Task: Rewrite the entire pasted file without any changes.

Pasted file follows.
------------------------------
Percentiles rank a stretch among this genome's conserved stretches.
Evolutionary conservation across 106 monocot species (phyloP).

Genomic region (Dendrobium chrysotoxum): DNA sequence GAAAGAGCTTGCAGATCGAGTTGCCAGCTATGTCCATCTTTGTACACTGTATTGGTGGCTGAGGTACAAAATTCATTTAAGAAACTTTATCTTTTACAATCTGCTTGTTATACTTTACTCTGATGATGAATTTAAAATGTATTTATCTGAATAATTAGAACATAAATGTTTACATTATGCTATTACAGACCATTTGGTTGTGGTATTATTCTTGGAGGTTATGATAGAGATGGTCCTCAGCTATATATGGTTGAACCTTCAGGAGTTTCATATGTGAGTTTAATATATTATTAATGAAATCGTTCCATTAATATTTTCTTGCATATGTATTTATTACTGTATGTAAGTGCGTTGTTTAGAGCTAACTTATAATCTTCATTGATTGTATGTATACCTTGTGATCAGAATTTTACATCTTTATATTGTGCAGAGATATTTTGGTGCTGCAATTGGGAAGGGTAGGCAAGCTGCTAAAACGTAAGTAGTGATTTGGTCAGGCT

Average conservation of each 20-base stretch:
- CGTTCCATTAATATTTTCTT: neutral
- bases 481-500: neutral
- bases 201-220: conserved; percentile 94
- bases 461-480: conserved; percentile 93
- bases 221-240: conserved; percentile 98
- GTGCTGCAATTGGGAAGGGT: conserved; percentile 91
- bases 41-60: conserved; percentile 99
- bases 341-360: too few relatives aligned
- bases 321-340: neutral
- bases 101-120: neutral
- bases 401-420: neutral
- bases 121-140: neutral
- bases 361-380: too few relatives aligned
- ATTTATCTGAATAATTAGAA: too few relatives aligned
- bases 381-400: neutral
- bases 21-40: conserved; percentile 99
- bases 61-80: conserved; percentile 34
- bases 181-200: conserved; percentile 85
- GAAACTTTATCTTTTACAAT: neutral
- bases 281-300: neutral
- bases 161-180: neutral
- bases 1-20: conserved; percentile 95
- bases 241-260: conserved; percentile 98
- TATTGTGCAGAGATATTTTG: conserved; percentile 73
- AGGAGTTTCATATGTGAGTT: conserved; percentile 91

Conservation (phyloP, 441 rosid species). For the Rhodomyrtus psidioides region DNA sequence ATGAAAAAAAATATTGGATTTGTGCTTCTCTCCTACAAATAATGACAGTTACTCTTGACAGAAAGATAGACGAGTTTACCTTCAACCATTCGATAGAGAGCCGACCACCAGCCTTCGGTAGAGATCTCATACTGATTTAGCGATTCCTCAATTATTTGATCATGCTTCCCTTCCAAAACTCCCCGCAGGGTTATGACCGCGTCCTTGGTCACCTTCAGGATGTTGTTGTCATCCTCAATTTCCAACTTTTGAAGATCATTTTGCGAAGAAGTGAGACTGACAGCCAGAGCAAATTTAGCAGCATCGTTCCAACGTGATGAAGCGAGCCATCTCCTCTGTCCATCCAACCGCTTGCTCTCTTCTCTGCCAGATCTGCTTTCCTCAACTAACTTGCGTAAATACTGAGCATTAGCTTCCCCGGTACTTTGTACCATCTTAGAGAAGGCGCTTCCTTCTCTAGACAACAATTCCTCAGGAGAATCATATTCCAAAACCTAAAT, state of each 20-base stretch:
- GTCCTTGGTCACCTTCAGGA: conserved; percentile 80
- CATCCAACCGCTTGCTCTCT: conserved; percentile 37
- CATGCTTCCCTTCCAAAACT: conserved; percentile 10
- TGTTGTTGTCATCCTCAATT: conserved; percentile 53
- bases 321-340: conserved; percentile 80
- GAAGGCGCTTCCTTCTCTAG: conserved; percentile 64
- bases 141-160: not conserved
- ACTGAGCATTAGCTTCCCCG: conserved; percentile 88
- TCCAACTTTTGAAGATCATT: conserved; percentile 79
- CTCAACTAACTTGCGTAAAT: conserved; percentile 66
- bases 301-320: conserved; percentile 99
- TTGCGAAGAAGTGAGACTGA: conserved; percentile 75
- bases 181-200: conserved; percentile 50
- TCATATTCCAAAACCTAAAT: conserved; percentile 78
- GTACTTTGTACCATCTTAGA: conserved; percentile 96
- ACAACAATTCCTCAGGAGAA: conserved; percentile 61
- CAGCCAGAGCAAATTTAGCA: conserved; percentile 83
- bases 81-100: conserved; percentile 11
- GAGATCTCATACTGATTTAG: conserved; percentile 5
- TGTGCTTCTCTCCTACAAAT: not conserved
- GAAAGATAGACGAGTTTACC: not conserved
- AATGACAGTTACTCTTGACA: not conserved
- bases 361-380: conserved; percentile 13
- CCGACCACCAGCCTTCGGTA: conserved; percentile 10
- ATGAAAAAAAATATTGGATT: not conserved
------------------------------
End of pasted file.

Percentiles rank a stretch among this genome's conserved stretches.
Evolutionary conservation across 106 monocot species (phyloP).

Genomic region (Dendrobium chrysotoxum): DNA sequence GAAAGAGCTTGCAGATCGAGTTGCCAGCTATGTCCATCTTTGTACACTGTATTGGTGGCTGAGGTACAAAATTCATTTAAGAAACTTTATCTTTTACAATCTGCTTGTTATACTTTACTCTGATGATGAATTTAAAATGTATTTATCTGAATAATTAGAACATAAATGTTTACATTATGCTATTACAGACCATTTGGTTGTGGTATTATTCTTGGAGGTTATGATAGAGATGGTCCTCAGCTATATATGGTTGAACCTTCAGGAGTTTCATATGTGAGTTTAATATATTATTAATGAAATCGTTCCATTAATATTTTCTTGCATATGTATTTATTACTGTATGTAAGTGCGTTGTTTAGAGCTAACTTATAATCTTCATTGATTGTATGTATACCTTGTGATCAGAATTTTACATCTTTATATTGTGCAGAGATATTTTGGTGCTGCAATTGGGAAGGGTAGGCAAGCTGCTAAAACGTAAGTAGTGATTTGGTCAGGCT

Average conservation of each 20-base stretch:
- CGTTCCATTAATATTTTCTT: neutral
- bases 481-500: neutral
- bases 201-220: conserved; percentile 94
- bases 461-480: conserved; percentile 93
- bases 221-240: conserved; percentile 98
- GTGCTGCAATTGGGAAGGGT: conserved; percentile 91
- bases 41-60: conserved; percentile 99
- bases 341-360: too few relatives aligned
- bases 321-340: neutral
- bases 101-120: neutral
- bases 401-420: neutral
- bases 121-140: neutral
- bases 361-380: too few relatives aligned
- ATTTATCTGAATAATTAGAA: too few relatives aligned
- bases 381-400: neutral
- bases 21-40: conserved; percentile 99
- bases 61-80: conserved; percentile 34
- bases 181-200: conserved; percentile 85
- GAAACTTTATCTTTTACAAT: neutral
- bases 281-300: neutral
- bases 161-180: neutral
- bases 1-20: conserved; percentile 95
- bases 241-260: conserved; percentile 98
- TATTGTGCAGAGATATTTTG: conserved; percentile 73
- AGGAGTTTCATATGTGAGTT: conserved; percentile 91

Conservation (phyloP, 441 rosid species). For the Rhodomyrtus psidioides region DNA sequence ATGAAAAAAAATATTGGATTTGTGCTTCTCTCCTACAAATAATGACAGTTACTCTTGACAGAAAGATAGACGAGTTTACCTTCAACCATTCGATAGAGAGCCGACCACCAGCCTTCGGTAGAGATCTCATACTGATTTAGCGATTCCTCAATTATTTGATCATGCTTCCCTTCCAAAACTCCCCGCAGGGTTATGACCGCGTCCTTGGTCACCTTCAGGATGTTGTTGTCATCCTCAATTTCCAACTTTTGAAGATCATTTTGCGAAGAAGTGAGACTGACAGCCAGAGCAAATTTAGCAGCATCGTTCCAACGTGATGAAGCGAGCCATCTCCTCTGTCCATCCAACCGCTTGCTCTCTTCTCTGCCAGATCTGCTTTCCTCAACTAACTTGCGTAAATACTGAGCATTAGCTTCCCCGGTACTTTGTACCATCTTAGAGAAGGCGCTTCCTTCTCTAGACAACAATTCCTCAGGAGAATCATATTCCAAAACCTAAAT, state of each 20-base stretch:
- GTCCTTGGTCACCTTCAGGA: conserved; percentile 80
- CATCCAACCGCTTGCTCTCT: conserved; percentile 37
- CATGCTTCCCTTCCAAAACT: conserved; percentile 10
- TGTTGTTGTCATCCTCAATT: conserved; percentile 53
- bases 321-340: conserved; percentile 80
- GAAGGCGCTTCCTTCTCTAG: conserved; percentile 64
- bases 141-160: not conserved
- ACTGAGCATTAGCTTCCCCG: conserved; percentile 88
- TCCAACTTTTGAAGATCATT: conserved; percentile 79
- CTCAACTAACTTGCGTAAAT: conserved; percentile 66
- bases 301-320: conserved; percentile 99
- TTGCGAAGAAGTGAGACTGA: conserved; percentile 75
- bases 181-200: conserved; percentile 50
- TCATATTCCAAAACCTAAAT: conserved; percentile 78
- GTACTTTGTACCATCTTAGA: conserved; percentile 96
- ACAACAATTCCTCAGGAGAA: conserved; percentile 61
- CAGCCAGAGCAAATTTAGCA: conserved; percentile 83
- bases 81-100: conserved; percentile 11
- GAGATCTCATACTGATTTAG: conserved; percentile 5
- TGTGCTTCTCTCCTACAAAT: not conserved
- GAAAGATAGACGAGTTTACC: not conserved
- AATGACAGTTACTCTTGACA: not conserved
- bases 361-380: conserved; percentile 13
- CCGACCACCAGCCTTCGGTA: conserved; percentile 10
- ATGAAAAAAAATATTGGATT: not conserved